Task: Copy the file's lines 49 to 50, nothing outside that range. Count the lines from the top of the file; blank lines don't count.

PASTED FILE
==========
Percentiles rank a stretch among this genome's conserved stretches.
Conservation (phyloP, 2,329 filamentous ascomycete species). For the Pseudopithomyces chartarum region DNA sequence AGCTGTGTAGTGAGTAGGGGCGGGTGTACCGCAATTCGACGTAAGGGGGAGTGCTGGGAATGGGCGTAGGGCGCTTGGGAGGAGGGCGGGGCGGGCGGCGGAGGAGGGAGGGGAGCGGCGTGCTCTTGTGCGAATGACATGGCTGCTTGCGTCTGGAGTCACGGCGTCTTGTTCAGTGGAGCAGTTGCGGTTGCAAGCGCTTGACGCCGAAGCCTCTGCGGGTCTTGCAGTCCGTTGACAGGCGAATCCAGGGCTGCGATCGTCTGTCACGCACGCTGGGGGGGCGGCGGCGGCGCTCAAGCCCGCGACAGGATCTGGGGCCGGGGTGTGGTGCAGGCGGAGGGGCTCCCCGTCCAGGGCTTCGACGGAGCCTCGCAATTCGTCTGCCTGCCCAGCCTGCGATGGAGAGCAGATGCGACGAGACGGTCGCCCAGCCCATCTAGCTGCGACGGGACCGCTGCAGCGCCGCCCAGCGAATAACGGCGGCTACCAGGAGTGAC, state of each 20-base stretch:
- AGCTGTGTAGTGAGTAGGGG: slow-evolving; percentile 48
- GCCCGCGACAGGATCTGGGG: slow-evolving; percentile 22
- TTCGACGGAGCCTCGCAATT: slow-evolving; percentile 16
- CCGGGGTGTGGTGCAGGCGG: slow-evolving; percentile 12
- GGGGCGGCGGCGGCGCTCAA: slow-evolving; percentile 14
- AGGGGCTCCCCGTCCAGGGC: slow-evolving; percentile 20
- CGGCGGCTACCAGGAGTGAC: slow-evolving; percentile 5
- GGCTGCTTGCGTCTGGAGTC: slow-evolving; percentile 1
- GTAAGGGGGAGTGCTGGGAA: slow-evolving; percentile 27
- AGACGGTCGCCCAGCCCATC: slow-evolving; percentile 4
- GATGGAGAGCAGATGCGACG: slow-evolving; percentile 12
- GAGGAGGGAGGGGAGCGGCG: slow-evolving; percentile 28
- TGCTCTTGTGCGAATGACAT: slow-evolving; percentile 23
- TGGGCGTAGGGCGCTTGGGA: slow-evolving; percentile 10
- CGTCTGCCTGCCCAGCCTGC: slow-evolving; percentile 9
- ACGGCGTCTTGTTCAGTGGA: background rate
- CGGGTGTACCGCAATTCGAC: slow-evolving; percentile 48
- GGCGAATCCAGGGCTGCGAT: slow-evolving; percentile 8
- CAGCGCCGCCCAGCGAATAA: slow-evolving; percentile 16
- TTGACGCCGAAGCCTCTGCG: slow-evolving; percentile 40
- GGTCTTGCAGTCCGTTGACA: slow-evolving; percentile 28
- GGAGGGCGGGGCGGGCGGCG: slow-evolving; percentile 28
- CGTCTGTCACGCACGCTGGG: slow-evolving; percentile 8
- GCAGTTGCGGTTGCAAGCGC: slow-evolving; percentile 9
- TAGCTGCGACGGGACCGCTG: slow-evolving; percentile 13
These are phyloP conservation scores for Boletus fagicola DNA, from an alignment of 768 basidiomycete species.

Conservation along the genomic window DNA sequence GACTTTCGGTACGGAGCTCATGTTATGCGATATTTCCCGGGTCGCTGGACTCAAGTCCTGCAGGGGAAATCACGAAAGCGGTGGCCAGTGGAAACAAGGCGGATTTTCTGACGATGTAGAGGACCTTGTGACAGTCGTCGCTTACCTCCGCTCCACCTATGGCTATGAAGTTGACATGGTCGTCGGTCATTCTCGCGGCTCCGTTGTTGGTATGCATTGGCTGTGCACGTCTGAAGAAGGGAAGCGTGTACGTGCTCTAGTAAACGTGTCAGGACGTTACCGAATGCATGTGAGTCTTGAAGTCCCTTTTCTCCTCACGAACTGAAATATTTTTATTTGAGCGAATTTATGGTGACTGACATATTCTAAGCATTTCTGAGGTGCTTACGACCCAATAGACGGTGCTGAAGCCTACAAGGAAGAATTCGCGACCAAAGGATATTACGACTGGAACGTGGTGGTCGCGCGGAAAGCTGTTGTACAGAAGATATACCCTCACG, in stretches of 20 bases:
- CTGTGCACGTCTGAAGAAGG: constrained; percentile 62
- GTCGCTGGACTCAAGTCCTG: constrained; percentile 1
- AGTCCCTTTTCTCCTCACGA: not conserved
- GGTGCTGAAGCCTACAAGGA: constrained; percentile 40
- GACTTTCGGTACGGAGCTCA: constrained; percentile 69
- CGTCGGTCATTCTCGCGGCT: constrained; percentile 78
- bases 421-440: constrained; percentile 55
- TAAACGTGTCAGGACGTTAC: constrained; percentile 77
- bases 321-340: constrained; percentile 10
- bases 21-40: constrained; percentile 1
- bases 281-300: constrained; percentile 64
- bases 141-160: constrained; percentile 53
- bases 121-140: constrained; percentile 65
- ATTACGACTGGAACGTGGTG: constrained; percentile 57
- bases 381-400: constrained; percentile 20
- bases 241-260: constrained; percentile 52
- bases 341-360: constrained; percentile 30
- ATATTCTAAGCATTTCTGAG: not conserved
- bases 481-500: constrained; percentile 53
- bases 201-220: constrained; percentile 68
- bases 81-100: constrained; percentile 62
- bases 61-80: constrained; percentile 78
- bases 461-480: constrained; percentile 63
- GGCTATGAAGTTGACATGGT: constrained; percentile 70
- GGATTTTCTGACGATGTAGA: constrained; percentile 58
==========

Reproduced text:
- bases 201-220: constrained; percentile 68
- bases 81-100: constrained; percentile 62